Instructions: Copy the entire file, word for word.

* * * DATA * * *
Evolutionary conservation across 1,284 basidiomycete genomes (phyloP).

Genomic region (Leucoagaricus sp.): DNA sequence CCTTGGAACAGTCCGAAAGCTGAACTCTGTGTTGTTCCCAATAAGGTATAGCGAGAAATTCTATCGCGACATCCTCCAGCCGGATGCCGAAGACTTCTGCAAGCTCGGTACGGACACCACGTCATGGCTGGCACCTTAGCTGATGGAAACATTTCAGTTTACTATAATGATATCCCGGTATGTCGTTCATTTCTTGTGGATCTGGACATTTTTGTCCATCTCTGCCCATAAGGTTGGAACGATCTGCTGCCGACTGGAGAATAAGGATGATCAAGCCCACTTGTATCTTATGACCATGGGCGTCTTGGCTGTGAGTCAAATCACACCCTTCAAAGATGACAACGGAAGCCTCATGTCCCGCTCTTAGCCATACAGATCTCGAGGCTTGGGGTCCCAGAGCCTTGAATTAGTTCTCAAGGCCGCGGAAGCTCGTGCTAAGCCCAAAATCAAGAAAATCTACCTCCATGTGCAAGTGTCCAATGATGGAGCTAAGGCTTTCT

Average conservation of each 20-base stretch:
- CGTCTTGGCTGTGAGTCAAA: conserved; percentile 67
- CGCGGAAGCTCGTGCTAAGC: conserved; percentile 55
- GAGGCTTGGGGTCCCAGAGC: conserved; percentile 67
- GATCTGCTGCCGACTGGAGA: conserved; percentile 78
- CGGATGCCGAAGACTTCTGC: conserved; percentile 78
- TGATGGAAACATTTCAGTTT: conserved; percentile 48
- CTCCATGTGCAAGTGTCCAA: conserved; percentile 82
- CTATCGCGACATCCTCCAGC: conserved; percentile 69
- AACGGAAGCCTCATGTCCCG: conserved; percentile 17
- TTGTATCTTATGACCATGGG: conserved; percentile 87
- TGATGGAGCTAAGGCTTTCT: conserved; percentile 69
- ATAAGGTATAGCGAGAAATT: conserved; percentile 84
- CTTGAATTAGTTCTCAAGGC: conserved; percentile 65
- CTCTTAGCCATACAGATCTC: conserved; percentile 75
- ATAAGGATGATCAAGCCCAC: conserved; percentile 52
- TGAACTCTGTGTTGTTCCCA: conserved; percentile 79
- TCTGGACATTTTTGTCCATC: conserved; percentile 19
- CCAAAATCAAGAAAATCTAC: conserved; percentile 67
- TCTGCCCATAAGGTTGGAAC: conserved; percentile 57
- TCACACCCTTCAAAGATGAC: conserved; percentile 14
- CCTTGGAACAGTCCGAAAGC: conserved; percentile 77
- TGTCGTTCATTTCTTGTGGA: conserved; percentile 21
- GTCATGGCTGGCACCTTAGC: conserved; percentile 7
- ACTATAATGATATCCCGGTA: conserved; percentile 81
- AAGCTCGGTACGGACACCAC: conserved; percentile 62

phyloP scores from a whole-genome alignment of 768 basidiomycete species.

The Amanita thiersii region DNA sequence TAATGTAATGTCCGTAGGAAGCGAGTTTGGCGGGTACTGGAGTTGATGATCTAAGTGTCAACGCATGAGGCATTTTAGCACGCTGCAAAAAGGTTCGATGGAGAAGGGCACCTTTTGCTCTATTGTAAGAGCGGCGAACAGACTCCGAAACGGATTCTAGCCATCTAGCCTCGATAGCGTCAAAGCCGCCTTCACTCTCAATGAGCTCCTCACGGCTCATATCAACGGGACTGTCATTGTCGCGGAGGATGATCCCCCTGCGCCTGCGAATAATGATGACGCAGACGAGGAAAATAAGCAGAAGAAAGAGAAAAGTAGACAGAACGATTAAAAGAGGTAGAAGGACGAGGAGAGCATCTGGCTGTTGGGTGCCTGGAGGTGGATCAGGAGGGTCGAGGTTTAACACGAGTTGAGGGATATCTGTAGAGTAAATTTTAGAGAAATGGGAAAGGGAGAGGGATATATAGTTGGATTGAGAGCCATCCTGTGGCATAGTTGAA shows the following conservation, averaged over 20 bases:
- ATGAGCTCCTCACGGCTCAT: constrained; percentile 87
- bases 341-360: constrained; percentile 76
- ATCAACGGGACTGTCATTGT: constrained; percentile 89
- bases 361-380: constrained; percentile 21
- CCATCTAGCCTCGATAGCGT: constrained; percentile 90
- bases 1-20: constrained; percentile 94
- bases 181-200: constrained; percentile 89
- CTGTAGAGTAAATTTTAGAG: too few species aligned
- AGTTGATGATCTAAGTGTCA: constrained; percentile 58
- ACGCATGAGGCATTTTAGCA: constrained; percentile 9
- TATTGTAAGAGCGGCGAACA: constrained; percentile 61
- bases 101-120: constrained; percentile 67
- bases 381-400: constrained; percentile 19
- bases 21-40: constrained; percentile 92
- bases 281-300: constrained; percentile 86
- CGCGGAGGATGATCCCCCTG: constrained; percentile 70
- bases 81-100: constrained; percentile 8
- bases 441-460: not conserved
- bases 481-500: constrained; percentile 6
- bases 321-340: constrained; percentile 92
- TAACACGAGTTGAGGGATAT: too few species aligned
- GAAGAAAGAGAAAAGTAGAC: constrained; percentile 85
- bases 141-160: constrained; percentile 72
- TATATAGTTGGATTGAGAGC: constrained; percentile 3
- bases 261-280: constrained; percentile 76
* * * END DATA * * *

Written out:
Evolutionary conservation across 1,284 basidiomycete genomes (phyloP).

Genomic region (Leucoagaricus sp.): DNA sequence CCTTGGAACAGTCCGAAAGCTGAACTCTGTGTTGTTCCCAATAAGGTATAGCGAGAAATTCTATCGCGACATCCTCCAGCCGGATGCCGAAGACTTCTGCAAGCTCGGTACGGACACCACGTCATGGCTGGCACCTTAGCTGATGGAAACATTTCAGTTTACTATAATGATATCCCGGTATGTCGTTCATTTCTTGTGGATCTGGACATTTTTGTCCATCTCTGCCCATAAGGTTGGAACGATCTGCTGCCGACTGGAGAATAAGGATGATCAAGCCCACTTGTATCTTATGACCATGGGCGTCTTGGCTGTGAGTCAAATCACACCCTTCAAAGATGACAACGGAAGCCTCATGTCCCGCTCTTAGCCATACAGATCTCGAGGCTTGGGGTCCCAGAGCCTTGAATTAGTTCTCAAGGCCGCGGAAGCTCGTGCTAAGCCCAAAATCAAGAAAATCTACCTCCATGTGCAAGTGTCCAATGATGGAGCTAAGGCTTTCT

Average conservation of each 20-base stretch:
- CGTCTTGGCTGTGAGTCAAA: conserved; percentile 67
- CGCGGAAGCTCGTGCTAAGC: conserved; percentile 55
- GAGGCTTGGGGTCCCAGAGC: conserved; percentile 67
- GATCTGCTGCCGACTGGAGA: conserved; percentile 78
- CGGATGCCGAAGACTTCTGC: conserved; percentile 78
- TGATGGAAACATTTCAGTTT: conserved; percentile 48
- CTCCATGTGCAAGTGTCCAA: conserved; percentile 82
- CTATCGCGACATCCTCCAGC: conserved; percentile 69
- AACGGAAGCCTCATGTCCCG: conserved; percentile 17
- TTGTATCTTATGACCATGGG: conserved; percentile 87
- TGATGGAGCTAAGGCTTTCT: conserved; percentile 69
- ATAAGGTATAGCGAGAAATT: conserved; percentile 84
- CTTGAATTAGTTCTCAAGGC: conserved; percentile 65
- CTCTTAGCCATACAGATCTC: conserved; percentile 75
- ATAAGGATGATCAAGCCCAC: conserved; percentile 52
- TGAACTCTGTGTTGTTCCCA: conserved; percentile 79
- TCTGGACATTTTTGTCCATC: conserved; percentile 19
- CCAAAATCAAGAAAATCTAC: conserved; percentile 67
- TCTGCCCATAAGGTTGGAAC: conserved; percentile 57
- TCACACCCTTCAAAGATGAC: conserved; percentile 14
- CCTTGGAACAGTCCGAAAGC: conserved; percentile 77
- TGTCGTTCATTTCTTGTGGA: conserved; percentile 21
- GTCATGGCTGGCACCTTAGC: conserved; percentile 7
- ACTATAATGATATCCCGGTA: conserved; percentile 81
- AAGCTCGGTACGGACACCAC: conserved; percentile 62

phyloP scores from a whole-genome alignment of 768 basidiomycete species.

The Amanita thiersii region DNA sequence TAATGTAATGTCCGTAGGAAGCGAGTTTGGCGGGTACTGGAGTTGATGATCTAAGTGTCAACGCATGAGGCATTTTAGCACGCTGCAAAAAGGTTCGATGGAGAAGGGCACCTTTTGCTCTATTGTAAGAGCGGCGAACAGACTCCGAAACGGATTCTAGCCATCTAGCCTCGATAGCGTCAAAGCCGCCTTCACTCTCAATGAGCTCCTCACGGCTCATATCAACGGGACTGTCATTGTCGCGGAGGATGATCCCCCTGCGCCTGCGAATAATGATGACGCAGACGAGGAAAATAAGCAGAAGAAAGAGAAAAGTAGACAGAACGATTAAAAGAGGTAGAAGGACGAGGAGAGCATCTGGCTGTTGGGTGCCTGGAGGTGGATCAGGAGGGTCGAGGTTTAACACGAGTTGAGGGATATCTGTAGAGTAAATTTTAGAGAAATGGGAAAGGGAGAGGGATATATAGTTGGATTGAGAGCCATCCTGTGGCATAGTTGAA shows the following conservation, averaged over 20 bases:
- ATGAGCTCCTCACGGCTCAT: constrained; percentile 87
- bases 341-360: constrained; percentile 76
- ATCAACGGGACTGTCATTGT: constrained; percentile 89
- bases 361-380: constrained; percentile 21
- CCATCTAGCCTCGATAGCGT: constrained; percentile 90
- bases 1-20: constrained; percentile 94
- bases 181-200: constrained; percentile 89
- CTGTAGAGTAAATTTTAGAG: too few species aligned
- AGTTGATGATCTAAGTGTCA: constrained; percentile 58
- ACGCATGAGGCATTTTAGCA: constrained; percentile 9
- TATTGTAAGAGCGGCGAACA: constrained; percentile 61
- bases 101-120: constrained; percentile 67
- bases 381-400: constrained; percentile 19
- bases 21-40: constrained; percentile 92
- bases 281-300: constrained; percentile 86
- CGCGGAGGATGATCCCCCTG: constrained; percentile 70
- bases 81-100: constrained; percentile 8
- bases 441-460: not conserved
- bases 481-500: constrained; percentile 6
- bases 321-340: constrained; percentile 92
- TAACACGAGTTGAGGGATAT: too few species aligned
- GAAGAAAGAGAAAAGTAGAC: constrained; percentile 85
- bases 141-160: constrained; percentile 72
- TATATAGTTGGATTGAGAGC: constrained; percentile 3
- bases 261-280: constrained; percentile 76